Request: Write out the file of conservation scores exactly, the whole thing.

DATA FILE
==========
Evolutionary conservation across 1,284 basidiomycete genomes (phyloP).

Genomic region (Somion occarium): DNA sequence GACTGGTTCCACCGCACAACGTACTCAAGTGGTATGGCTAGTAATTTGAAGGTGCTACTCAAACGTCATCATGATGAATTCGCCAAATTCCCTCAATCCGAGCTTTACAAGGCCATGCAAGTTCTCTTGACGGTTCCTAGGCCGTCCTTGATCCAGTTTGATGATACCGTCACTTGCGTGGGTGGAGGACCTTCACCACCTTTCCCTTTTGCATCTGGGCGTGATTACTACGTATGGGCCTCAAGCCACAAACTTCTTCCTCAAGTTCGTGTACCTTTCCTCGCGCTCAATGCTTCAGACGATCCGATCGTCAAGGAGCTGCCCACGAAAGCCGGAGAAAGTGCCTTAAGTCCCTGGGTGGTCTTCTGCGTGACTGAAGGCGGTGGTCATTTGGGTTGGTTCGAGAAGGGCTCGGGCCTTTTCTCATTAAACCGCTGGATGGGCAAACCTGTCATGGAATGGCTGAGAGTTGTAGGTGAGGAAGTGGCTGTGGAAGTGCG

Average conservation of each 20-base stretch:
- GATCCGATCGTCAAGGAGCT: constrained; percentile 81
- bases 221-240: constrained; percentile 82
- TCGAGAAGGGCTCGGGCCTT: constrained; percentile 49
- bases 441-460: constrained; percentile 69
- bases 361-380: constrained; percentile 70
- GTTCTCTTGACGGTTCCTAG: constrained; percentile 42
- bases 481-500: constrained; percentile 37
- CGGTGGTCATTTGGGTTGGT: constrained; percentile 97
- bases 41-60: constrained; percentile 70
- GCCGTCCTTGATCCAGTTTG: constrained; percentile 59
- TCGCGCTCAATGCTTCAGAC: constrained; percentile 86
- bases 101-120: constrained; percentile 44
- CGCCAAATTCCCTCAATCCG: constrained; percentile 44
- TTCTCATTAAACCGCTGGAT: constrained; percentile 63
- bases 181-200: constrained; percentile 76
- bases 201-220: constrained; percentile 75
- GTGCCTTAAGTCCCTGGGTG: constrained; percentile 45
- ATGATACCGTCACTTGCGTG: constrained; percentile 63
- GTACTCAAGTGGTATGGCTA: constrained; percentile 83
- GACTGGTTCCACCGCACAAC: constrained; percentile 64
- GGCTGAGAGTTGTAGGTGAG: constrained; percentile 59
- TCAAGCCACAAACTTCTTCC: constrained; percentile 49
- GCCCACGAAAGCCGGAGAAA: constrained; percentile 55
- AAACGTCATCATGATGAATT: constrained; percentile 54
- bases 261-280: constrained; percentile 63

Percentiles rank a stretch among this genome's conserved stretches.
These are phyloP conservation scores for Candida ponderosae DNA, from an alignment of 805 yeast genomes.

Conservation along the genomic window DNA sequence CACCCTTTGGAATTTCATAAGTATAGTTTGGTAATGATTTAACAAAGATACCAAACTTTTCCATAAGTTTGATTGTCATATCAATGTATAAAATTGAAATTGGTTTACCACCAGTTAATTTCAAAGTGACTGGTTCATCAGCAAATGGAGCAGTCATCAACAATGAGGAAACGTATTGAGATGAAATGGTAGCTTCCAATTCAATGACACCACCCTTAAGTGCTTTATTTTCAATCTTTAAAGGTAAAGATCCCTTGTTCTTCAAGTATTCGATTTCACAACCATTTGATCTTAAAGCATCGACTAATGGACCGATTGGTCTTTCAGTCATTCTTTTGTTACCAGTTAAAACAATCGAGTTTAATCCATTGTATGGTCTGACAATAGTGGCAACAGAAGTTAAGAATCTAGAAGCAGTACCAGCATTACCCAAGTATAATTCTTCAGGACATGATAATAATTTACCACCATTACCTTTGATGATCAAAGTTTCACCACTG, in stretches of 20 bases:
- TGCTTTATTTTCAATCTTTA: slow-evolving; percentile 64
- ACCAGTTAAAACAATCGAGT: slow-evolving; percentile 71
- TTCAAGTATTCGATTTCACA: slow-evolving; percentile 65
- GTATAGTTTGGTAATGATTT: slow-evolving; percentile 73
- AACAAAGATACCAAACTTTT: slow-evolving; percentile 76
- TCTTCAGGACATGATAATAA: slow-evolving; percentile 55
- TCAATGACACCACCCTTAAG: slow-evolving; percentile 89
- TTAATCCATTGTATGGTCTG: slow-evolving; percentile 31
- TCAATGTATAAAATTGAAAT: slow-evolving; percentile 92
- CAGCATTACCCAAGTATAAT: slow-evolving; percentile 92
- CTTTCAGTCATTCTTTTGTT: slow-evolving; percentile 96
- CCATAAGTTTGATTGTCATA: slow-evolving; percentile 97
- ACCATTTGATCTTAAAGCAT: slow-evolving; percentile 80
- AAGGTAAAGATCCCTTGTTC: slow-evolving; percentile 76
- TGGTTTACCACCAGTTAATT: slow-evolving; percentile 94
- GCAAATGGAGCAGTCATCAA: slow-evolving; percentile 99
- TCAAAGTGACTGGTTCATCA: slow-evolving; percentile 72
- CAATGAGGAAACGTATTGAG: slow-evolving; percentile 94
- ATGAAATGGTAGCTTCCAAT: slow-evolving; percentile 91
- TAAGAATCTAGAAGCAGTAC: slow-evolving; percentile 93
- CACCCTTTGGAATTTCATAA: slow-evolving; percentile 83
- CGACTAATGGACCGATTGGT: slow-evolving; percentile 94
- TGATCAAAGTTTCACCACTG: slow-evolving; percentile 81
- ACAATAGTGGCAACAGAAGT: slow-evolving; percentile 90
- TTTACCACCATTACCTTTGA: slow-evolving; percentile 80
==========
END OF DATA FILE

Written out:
Evolutionary conservation across 1,284 basidiomycete genomes (phyloP).

Genomic region (Somion occarium): DNA sequence GACTGGTTCCACCGCACAACGTACTCAAGTGGTATGGCTAGTAATTTGAAGGTGCTACTCAAACGTCATCATGATGAATTCGCCAAATTCCCTCAATCCGAGCTTTACAAGGCCATGCAAGTTCTCTTGACGGTTCCTAGGCCGTCCTTGATCCAGTTTGATGATACCGTCACTTGCGTGGGTGGAGGACCTTCACCACCTTTCCCTTTTGCATCTGGGCGTGATTACTACGTATGGGCCTCAAGCCACAAACTTCTTCCTCAAGTTCGTGTACCTTTCCTCGCGCTCAATGCTTCAGACGATCCGATCGTCAAGGAGCTGCCCACGAAAGCCGGAGAAAGTGCCTTAAGTCCCTGGGTGGTCTTCTGCGTGACTGAAGGCGGTGGTCATTTGGGTTGGTTCGAGAAGGGCTCGGGCCTTTTCTCATTAAACCGCTGGATGGGCAAACCTGTCATGGAATGGCTGAGAGTTGTAGGTGAGGAAGTGGCTGTGGAAGTGCG

Average conservation of each 20-base stretch:
- GATCCGATCGTCAAGGAGCT: constrained; percentile 81
- bases 221-240: constrained; percentile 82
- TCGAGAAGGGCTCGGGCCTT: constrained; percentile 49
- bases 441-460: constrained; percentile 69
- bases 361-380: constrained; percentile 70
- GTTCTCTTGACGGTTCCTAG: constrained; percentile 42
- bases 481-500: constrained; percentile 37
- CGGTGGTCATTTGGGTTGGT: constrained; percentile 97
- bases 41-60: constrained; percentile 70
- GCCGTCCTTGATCCAGTTTG: constrained; percentile 59
- TCGCGCTCAATGCTTCAGAC: constrained; percentile 86
- bases 101-120: constrained; percentile 44
- CGCCAAATTCCCTCAATCCG: constrained; percentile 44
- TTCTCATTAAACCGCTGGAT: constrained; percentile 63
- bases 181-200: constrained; percentile 76
- bases 201-220: constrained; percentile 75
- GTGCCTTAAGTCCCTGGGTG: constrained; percentile 45
- ATGATACCGTCACTTGCGTG: constrained; percentile 63
- GTACTCAAGTGGTATGGCTA: constrained; percentile 83
- GACTGGTTCCACCGCACAAC: constrained; percentile 64
- GGCTGAGAGTTGTAGGTGAG: constrained; percentile 59
- TCAAGCCACAAACTTCTTCC: constrained; percentile 49
- GCCCACGAAAGCCGGAGAAA: constrained; percentile 55
- AAACGTCATCATGATGAATT: constrained; percentile 54
- bases 261-280: constrained; percentile 63

Percentiles rank a stretch among this genome's conserved stretches.
These are phyloP conservation scores for Candida ponderosae DNA, from an alignment of 805 yeast genomes.

Conservation along the genomic window DNA sequence CACCCTTTGGAATTTCATAAGTATAGTTTGGTAATGATTTAACAAAGATACCAAACTTTTCCATAAGTTTGATTGTCATATCAATGTATAAAATTGAAATTGGTTTACCACCAGTTAATTTCAAAGTGACTGGTTCATCAGCAAATGGAGCAGTCATCAACAATGAGGAAACGTATTGAGATGAAATGGTAGCTTCCAATTCAATGACACCACCCTTAAGTGCTTTATTTTCAATCTTTAAAGGTAAAGATCCCTTGTTCTTCAAGTATTCGATTTCACAACCATTTGATCTTAAAGCATCGACTAATGGACCGATTGGTCTTTCAGTCATTCTTTTGTTACCAGTTAAAACAATCGAGTTTAATCCATTGTATGGTCTGACAATAGTGGCAACAGAAGTTAAGAATCTAGAAGCAGTACCAGCATTACCCAAGTATAATTCTTCAGGACATGATAATAATTTACCACCATTACCTTTGATGATCAAAGTTTCACCACTG, in stretches of 20 bases:
- TGCTTTATTTTCAATCTTTA: slow-evolving; percentile 64
- ACCAGTTAAAACAATCGAGT: slow-evolving; percentile 71
- TTCAAGTATTCGATTTCACA: slow-evolving; percentile 65
- GTATAGTTTGGTAATGATTT: slow-evolving; percentile 73
- AACAAAGATACCAAACTTTT: slow-evolving; percentile 76
- TCTTCAGGACATGATAATAA: slow-evolving; percentile 55
- TCAATGACACCACCCTTAAG: slow-evolving; percentile 89
- TTAATCCATTGTATGGTCTG: slow-evolving; percentile 31
- TCAATGTATAAAATTGAAAT: slow-evolving; percentile 92
- CAGCATTACCCAAGTATAAT: slow-evolving; percentile 92
- CTTTCAGTCATTCTTTTGTT: slow-evolving; percentile 96
- CCATAAGTTTGATTGTCATA: slow-evolving; percentile 97
- ACCATTTGATCTTAAAGCAT: slow-evolving; percentile 80
- AAGGTAAAGATCCCTTGTTC: slow-evolving; percentile 76
- TGGTTTACCACCAGTTAATT: slow-evolving; percentile 94
- GCAAATGGAGCAGTCATCAA: slow-evolving; percentile 99
- TCAAAGTGACTGGTTCATCA: slow-evolving; percentile 72
- CAATGAGGAAACGTATTGAG: slow-evolving; percentile 94
- ATGAAATGGTAGCTTCCAAT: slow-evolving; percentile 91
- TAAGAATCTAGAAGCAGTAC: slow-evolving; percentile 93
- CACCCTTTGGAATTTCATAA: slow-evolving; percentile 83
- CGACTAATGGACCGATTGGT: slow-evolving; percentile 94
- TGATCAAAGTTTCACCACTG: slow-evolving; percentile 81
- ACAATAGTGGCAACAGAAGT: slow-evolving; percentile 90
- TTTACCACCATTACCTTTGA: slow-evolving; percentile 80